Navigation Links
UCSF artificial kidney project tapped for accelerated FDA program
Date:4/9/2012

A UCSF-led effort to create an implantable artificial kidney for dialysis patients has been selected as one of the first projects to undergo more timely and collaborative review at the Food and Drug Administration.

The FDA announced today (April 9) that it had chosen three renal device projects to pilot a new regulatory approval program called Innovation Pathway 2.0, intended to bring breakthrough medical device technologies to patients faster and more efficiently.

The artificial kidney project, which is targeted for clinical trials in 2017, was selected for its transformative potential in treating end stage renal disease and for its potential to benefit from early interactions with the FDA in the approval process.

The FDA effort will involve close contact between the federal agency and device developers early in the development process to identify and address potential scientific and regulatory hurdles and create a roadmap for project approval. The goal is to improve the projects' overall chance of success, while reducing the time and cost of FDA review and maintaining safety. Lessons, the agency said, will inform approvals in other areas.

The artificial kidney project has brought together 40 researchers in nine laboratories nationwide under the guidance of Shuvo Roy, PhD, a bioengineer on the faculty of the UCSF School of Pharmacy. It aims to combine nano-scale engineering with the most recent advances in cellular biology to create an implantable device that would enable patients with chronic kidney failure to lead healthier and more productive lives, without external dialysis or immune suppressant medication.

"The new Pathway program is a clear signal to researchers that innovations in how we treat disease are needed and supported by the FDA," said Mary Anne Koda-Kimble, PharmD, dean of the UCSF School of Pharmacy. "We're so pleased the Kidney Project is in the vanguard as the program launches."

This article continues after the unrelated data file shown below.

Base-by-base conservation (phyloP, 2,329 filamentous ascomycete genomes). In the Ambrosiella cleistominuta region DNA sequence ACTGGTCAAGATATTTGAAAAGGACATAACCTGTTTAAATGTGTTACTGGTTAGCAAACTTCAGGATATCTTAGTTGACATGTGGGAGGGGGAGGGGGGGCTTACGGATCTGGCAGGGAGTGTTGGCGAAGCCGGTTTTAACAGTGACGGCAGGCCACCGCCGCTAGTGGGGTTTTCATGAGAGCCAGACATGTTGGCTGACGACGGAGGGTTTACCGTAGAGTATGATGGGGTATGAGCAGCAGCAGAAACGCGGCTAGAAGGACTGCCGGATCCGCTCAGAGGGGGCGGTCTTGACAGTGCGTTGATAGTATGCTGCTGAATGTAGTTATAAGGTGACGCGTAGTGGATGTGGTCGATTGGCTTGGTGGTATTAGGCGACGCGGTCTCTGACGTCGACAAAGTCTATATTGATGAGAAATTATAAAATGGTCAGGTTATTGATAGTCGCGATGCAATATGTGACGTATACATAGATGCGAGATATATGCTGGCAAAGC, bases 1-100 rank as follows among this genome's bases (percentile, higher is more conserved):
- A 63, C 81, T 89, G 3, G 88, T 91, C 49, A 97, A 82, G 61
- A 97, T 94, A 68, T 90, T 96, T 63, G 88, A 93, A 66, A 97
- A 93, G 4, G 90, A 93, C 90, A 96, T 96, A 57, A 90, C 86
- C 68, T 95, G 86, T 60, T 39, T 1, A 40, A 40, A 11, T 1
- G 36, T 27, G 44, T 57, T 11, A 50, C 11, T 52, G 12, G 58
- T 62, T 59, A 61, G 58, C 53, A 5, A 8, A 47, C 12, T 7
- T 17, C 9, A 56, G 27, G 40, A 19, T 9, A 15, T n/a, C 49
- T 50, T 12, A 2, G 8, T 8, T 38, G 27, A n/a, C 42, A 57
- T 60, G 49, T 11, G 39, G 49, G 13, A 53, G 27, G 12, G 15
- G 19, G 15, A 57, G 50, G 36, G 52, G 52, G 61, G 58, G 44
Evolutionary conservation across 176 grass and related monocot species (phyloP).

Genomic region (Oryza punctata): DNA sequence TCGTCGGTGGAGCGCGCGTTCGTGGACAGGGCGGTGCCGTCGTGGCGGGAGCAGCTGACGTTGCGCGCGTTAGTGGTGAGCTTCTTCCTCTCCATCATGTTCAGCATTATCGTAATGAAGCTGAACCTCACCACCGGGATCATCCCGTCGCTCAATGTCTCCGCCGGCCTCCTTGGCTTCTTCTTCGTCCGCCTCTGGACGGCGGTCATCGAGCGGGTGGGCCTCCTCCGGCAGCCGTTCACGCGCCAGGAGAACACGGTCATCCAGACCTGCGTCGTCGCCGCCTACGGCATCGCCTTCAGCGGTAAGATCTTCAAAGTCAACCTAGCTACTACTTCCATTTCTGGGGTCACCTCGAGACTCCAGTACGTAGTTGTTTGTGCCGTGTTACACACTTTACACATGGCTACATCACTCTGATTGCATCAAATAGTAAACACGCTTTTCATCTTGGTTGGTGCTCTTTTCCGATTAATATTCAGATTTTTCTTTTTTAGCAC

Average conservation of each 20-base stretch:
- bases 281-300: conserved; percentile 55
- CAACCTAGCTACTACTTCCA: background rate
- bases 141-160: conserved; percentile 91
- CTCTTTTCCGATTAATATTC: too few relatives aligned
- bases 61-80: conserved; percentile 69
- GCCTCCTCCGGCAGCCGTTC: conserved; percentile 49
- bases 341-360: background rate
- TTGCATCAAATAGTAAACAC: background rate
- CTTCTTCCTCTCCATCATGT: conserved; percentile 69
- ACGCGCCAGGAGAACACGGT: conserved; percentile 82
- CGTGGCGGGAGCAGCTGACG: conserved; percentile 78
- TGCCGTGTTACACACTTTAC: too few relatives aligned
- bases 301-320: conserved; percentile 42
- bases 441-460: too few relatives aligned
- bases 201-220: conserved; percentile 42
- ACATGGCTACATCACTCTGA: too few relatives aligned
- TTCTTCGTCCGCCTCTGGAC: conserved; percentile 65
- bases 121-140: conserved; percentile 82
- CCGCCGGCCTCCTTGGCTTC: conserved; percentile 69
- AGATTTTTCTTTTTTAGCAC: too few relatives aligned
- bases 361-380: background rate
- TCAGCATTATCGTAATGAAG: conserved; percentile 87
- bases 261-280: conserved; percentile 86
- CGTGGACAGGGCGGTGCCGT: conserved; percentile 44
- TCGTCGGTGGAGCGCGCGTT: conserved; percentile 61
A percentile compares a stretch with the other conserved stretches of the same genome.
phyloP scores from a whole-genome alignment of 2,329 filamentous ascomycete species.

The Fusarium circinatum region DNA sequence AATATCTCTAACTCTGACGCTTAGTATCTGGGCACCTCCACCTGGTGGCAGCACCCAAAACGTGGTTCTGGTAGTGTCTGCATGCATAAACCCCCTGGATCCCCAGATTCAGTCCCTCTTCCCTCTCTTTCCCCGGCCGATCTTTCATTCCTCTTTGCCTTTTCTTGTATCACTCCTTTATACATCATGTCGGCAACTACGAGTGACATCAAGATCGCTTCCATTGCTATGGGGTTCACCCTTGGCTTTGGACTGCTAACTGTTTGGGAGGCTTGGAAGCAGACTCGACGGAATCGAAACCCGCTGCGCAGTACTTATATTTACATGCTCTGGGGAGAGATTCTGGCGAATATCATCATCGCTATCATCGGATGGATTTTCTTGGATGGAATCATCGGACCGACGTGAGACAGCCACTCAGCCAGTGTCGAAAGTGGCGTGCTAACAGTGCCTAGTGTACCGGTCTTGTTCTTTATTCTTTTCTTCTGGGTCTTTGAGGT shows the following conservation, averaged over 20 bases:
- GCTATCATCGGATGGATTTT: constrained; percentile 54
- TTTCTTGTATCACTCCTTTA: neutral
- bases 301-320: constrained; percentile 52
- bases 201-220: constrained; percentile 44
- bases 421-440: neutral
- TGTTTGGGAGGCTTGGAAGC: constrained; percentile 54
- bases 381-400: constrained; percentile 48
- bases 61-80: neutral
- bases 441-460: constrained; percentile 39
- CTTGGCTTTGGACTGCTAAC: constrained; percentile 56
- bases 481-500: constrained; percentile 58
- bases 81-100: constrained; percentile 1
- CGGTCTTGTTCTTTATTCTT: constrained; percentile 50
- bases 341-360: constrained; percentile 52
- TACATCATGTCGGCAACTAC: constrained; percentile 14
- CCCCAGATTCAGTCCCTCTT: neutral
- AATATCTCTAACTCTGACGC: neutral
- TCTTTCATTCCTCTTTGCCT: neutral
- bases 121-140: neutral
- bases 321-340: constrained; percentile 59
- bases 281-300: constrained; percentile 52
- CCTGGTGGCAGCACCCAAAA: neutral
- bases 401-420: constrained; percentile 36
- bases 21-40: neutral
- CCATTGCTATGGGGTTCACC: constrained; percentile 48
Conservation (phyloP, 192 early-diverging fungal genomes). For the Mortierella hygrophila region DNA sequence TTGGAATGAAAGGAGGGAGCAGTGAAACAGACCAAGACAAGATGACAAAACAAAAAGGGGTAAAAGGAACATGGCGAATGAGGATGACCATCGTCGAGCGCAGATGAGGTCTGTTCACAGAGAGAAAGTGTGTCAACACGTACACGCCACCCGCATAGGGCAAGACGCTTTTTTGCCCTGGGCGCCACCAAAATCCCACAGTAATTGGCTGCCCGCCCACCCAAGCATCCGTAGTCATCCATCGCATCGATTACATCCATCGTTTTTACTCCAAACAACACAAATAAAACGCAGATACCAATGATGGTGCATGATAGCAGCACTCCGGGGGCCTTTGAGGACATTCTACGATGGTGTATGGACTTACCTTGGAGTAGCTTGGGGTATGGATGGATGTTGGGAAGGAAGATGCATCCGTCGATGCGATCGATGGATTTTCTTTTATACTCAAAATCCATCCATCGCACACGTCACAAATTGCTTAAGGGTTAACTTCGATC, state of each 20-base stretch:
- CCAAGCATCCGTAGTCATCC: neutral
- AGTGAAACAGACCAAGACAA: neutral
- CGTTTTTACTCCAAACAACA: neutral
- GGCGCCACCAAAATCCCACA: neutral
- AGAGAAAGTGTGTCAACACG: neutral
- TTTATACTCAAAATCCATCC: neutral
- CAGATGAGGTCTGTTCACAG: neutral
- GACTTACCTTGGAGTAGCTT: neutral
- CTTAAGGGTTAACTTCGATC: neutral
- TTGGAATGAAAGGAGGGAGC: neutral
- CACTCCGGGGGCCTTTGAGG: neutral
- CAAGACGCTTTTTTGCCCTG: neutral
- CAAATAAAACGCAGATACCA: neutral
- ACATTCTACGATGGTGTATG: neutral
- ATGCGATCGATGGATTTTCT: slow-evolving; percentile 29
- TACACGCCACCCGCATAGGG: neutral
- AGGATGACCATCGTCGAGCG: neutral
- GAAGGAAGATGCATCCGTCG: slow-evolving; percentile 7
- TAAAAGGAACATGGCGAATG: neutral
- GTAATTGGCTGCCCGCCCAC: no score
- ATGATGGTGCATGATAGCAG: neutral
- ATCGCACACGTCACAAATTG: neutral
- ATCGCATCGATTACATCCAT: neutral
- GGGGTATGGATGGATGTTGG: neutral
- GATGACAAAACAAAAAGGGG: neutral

End-stage renal disease, or chronic kidney failure, affects nearly 2 million people worldwide, including more than 570,000 in the United States, and costs the nation almost $40 billion each year for treatment. The most effective treatment is kidney transplantation, but those organs are in short supply; last year, only 16,812 kidneys were available for transplant, leaving 92,000 patients on the waiting list, according to the Organ Procurement ant Transplant Network.

For projects like the artificial kidney, inclusion in the program could also build confidence among investors.

"This will help us with investors and funding agencies," said Roy, who has met with several possible investors and granting agencies to fund the expected $20 million it will cost to bring the artificial kidney through clinical trials. "One of the questions we always get is, 'How will the FDA handle this?' With the Innovative Pathway program, we will know the answer to that question."

The UCSF artificial kidney, or implantable Renal Assist Device (iRAD) would include thousands of microscopic filters as well as a bioreactor to mimic the metabolic and water-balancing roles of a real kidney.